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  • 69% of SMEs regard their bank as a utility provider, and a staggering 83% of banks admit this is the case
  • 84% of SMEs want financial planning and business growth advice delivered digitally, but only 17% of banks currently offer digital financial management tools
  • Digital engagement is the most effective way to attract and retain SME business but 83% of banks believe the digital transformation will take 4-5 years

Strands, a leading provider of business financial management technology, today announced the findings from its SME Banking: Intelligence – Not Applied, a study of over 200 small and medium-sized enterprises (SMEs) and banks serving over 1.3m SMEs. The study reveals SME’s current and future business banking requirements, and how close banks are to meeting those needs.

Intelligence – Not Applied

The research revealed that ‘economic uncertainty’ is the number one challenge facing SMEs. It will come as no surprise therefore that when it comes to banking, SMEs are looking for banks to help them manage and grow their businesses during turbulent times.

SMEs do not doubt their banks’ ability to provide good advice. Nearly half (46%) of SMEs think their bank “understands their financial needs” well, rising to a staggering 91% for understanding their needs well or fairly well. The problem is that intelligence simply isn’t being applied to services offered, especially digitally.

Greater digital interaction is the most effective way to retain and attract SMEs. 84% of SMEs would like financial planning and business growth advice delivered digitally.

However, less than half of SMEs say they currently receive financial planning functionality from their bank and less than a quarter have access to budgeting or spending tools. To compound the issue, only 34% of banks felt that financial planning and business advice was a key need, with just 17% currently offering digital financial management tools. And the availability of these services isn’t set to grow significantly in the next 12 months.

Utility provider, not business partner

While banks have digitised transactional services to attract and retain customers, financial management – which SMEs value the most – has been left behind.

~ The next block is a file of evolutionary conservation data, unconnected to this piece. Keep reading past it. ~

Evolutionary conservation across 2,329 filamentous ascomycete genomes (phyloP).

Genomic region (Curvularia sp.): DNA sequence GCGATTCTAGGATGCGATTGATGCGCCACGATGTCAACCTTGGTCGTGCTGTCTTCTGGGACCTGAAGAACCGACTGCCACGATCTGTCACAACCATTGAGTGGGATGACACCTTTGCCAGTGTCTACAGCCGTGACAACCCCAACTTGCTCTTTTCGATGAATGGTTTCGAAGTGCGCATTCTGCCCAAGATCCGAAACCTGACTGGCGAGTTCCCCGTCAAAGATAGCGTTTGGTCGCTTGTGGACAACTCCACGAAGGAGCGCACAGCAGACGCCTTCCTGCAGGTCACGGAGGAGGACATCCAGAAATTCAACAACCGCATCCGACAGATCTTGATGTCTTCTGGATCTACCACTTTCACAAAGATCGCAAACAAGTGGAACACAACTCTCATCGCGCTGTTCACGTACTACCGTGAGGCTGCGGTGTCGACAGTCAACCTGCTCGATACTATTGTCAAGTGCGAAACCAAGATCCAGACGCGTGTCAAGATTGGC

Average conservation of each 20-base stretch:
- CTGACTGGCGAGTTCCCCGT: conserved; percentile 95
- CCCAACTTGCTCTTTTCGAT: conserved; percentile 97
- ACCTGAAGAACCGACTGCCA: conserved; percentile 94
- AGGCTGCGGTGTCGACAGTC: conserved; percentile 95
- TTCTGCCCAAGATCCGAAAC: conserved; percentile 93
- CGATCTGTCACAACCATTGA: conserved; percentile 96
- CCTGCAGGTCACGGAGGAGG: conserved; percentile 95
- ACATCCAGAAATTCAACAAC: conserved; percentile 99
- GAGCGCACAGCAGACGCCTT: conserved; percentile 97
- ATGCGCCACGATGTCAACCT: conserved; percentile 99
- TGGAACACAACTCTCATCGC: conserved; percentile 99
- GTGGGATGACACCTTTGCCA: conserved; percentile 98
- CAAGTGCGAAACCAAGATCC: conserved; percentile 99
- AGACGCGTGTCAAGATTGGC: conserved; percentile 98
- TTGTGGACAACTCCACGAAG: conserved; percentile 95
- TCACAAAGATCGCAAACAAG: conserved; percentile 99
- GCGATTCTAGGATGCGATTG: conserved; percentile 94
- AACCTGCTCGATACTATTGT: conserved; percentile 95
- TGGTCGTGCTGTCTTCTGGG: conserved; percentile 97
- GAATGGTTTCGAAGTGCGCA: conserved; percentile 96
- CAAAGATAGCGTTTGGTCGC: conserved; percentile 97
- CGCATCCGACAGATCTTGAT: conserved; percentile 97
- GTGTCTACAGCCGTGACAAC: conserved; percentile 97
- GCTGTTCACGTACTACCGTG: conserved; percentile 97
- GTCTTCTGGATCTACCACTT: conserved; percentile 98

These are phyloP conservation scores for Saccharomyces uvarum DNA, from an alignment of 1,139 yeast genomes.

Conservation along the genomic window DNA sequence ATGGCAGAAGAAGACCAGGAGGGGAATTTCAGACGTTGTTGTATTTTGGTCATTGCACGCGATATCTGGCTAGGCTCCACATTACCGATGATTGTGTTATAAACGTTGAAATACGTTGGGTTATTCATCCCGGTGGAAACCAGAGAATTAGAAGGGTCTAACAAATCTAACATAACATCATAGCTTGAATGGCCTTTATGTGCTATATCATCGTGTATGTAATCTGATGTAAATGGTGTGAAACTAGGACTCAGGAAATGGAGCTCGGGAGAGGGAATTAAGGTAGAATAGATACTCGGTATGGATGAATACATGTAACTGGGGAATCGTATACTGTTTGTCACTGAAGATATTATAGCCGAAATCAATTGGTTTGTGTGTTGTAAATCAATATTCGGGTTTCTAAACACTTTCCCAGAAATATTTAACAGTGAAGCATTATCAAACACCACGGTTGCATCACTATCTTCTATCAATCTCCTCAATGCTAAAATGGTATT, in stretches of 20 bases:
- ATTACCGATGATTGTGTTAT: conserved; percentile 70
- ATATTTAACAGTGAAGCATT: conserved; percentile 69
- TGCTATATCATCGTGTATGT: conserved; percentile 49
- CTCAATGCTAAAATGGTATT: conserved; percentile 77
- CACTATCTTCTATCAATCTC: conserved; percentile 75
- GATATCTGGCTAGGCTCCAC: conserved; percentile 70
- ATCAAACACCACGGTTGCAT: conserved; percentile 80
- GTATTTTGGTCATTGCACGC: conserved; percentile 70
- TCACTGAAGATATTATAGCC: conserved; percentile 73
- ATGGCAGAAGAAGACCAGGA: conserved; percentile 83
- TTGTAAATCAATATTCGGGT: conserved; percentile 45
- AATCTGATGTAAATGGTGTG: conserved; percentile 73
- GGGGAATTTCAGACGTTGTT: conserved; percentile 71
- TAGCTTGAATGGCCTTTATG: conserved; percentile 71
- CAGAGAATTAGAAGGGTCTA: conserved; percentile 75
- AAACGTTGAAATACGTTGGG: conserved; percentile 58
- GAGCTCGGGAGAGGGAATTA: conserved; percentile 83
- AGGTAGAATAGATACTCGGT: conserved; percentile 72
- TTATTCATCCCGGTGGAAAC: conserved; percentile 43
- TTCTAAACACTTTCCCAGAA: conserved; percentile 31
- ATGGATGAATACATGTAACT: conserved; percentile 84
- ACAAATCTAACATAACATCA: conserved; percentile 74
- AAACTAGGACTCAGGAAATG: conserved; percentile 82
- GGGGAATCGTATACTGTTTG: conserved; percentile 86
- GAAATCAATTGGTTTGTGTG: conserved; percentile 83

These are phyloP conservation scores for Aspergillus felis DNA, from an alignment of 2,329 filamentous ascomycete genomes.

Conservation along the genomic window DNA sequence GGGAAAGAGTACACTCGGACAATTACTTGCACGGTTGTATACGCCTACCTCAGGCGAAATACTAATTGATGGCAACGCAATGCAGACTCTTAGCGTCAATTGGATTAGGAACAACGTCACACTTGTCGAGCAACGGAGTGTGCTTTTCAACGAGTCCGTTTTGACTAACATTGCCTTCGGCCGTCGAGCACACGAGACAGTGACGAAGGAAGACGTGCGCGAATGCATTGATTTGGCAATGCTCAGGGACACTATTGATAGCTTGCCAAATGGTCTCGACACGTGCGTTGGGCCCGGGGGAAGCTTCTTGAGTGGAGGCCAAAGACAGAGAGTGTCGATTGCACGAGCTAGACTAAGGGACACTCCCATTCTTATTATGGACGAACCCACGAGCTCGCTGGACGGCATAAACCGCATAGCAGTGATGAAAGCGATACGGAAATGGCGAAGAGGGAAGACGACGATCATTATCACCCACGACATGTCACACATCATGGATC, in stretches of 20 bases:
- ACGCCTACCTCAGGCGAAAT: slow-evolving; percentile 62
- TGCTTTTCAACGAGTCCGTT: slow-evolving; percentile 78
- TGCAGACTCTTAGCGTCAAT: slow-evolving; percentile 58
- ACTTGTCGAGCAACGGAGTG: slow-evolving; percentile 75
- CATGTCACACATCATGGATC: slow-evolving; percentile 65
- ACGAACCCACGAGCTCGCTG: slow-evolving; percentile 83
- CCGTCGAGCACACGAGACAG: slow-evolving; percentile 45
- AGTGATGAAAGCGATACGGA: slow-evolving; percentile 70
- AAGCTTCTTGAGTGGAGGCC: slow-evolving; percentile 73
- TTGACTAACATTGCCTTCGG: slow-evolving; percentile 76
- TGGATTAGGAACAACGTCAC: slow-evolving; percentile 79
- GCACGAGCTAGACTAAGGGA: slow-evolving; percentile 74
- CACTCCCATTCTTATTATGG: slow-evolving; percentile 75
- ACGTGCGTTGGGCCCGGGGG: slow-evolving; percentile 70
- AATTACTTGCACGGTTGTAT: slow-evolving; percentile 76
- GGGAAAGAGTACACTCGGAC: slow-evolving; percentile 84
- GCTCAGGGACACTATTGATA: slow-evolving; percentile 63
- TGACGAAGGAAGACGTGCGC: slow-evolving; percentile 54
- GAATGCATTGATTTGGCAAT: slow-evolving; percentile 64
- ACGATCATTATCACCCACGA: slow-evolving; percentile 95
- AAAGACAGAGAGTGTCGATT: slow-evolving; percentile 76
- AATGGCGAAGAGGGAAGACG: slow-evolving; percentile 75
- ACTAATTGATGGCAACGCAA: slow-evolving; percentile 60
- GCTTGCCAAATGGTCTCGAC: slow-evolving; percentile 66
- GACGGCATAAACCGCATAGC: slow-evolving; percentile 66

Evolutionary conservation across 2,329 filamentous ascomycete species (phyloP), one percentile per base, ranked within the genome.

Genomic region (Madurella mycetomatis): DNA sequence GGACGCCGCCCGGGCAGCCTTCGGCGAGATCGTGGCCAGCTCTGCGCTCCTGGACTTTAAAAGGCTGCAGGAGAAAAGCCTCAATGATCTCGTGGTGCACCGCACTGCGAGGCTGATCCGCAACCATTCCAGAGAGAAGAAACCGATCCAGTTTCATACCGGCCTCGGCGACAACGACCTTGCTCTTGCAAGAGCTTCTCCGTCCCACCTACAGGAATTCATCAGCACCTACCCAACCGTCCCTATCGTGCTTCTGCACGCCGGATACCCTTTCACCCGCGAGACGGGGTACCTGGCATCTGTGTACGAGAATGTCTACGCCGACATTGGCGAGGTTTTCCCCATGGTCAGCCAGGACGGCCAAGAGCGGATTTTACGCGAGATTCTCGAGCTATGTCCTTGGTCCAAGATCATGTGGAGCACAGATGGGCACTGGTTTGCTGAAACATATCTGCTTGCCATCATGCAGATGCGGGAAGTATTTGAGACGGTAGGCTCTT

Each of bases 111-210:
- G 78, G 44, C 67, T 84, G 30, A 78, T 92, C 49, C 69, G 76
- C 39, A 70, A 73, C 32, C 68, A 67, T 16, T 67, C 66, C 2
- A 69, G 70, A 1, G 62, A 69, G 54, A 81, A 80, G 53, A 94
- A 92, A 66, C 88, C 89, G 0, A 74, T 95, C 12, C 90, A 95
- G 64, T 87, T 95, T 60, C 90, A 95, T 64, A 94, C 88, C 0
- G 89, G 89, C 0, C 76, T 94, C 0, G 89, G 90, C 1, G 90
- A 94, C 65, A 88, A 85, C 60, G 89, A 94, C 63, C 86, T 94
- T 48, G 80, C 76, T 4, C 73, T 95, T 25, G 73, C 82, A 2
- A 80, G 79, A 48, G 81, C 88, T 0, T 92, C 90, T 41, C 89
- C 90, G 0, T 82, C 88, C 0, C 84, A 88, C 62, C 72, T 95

The result is that nearly 70% of SMEs regard their bank as a utility provider rather than a business partner and a staggering 83% of banks admit that this is the case.

SMEs are growing disillusioned with the core transactional services they are being offered, with 40% of SMEs citing ‘lack of personalisation’ as a major reason to leave their current provider. Banks agree, but only to an extent: only 17% of banks cited ‘personalisation’ as a reason for SMEs to leave.

However, despite banks understanding the importance of digital to SMEs, they are just not agile enough to develop the services that SMEs want now. The majority of banks – 83% – believe digital transformation will take 4 -5 years citing lack of a sufficient budget, legacy technology and regulatory compliance as the major barriers to change.

With the gap left wide open, challenger banks are already encroaching on the SME opportunity. The survey revealed that just under half – 43% – of SMEs are considering switching to a challenger bank. Banks are keenly aware of the threat posed with 83 percent saying that SMEs are likely to open an account with a challenger bank.

“In a period of intense economic turbulence, the existing relationships between banks and SMEs are beginning to weaken. SMEs are crying out for personalised financial advice, delivered digitally to help them manage and grow their businesses in times of grave economic uncertainty. Incumbents are failing to meet these needs and are increasingly regarded as a utility; simply a provider of transactional services,” said Erik Brieva, CEO, Strands.

“The situation is not insurmountable. Traditional banks have the relationships with SMEs. Traditional banks are still the providers of choice to SMEs. And traditional banks have the financial intelligence SMEs crave. Banks need to apply this intelligence – digitally, and in a personalised way – to become business partners, and in doing so retain and grow their SME market share,” concluded Erik.

The report SME Banking: Intelligence – Not Applied is based on two surveys. Sapio Research, on behalf of Strands, surveyed respondents from over 200 UK SME companies, employing up to 250 people. Executives from banks, serving over 1.3m UK SMEs, were also interviewed using the same questions.

A full copy of the report can be viewed and downloaded here:

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